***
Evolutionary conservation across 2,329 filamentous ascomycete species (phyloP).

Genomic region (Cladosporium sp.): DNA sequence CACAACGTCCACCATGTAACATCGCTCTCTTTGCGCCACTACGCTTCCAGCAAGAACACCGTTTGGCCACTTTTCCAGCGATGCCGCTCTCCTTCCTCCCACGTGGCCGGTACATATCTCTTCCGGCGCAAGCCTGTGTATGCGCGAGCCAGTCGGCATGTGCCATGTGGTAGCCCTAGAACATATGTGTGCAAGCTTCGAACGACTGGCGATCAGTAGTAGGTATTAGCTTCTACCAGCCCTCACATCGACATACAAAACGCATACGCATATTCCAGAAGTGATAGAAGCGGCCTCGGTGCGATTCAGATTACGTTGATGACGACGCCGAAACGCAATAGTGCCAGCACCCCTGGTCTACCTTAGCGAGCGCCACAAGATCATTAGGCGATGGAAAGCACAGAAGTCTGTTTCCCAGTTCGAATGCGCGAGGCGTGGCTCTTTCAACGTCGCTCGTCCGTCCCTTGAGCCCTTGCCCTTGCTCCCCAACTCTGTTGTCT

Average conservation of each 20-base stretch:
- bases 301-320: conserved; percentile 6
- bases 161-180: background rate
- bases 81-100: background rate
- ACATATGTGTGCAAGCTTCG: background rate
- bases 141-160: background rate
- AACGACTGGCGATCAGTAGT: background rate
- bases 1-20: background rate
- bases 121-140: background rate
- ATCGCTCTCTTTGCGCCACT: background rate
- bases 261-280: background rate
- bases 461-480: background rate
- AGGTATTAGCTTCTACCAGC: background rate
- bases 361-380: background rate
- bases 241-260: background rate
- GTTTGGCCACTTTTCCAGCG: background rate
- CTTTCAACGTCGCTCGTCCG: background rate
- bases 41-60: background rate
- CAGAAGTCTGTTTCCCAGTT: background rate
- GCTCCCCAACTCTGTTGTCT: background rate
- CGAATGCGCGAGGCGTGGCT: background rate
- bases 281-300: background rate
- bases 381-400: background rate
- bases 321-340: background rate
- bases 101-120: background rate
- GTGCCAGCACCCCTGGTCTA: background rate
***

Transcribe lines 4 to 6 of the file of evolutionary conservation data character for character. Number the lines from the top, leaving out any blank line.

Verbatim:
- bases 301-320: conserved; percentile 6
- bases 161-180: background rate
- bases 81-100: background rate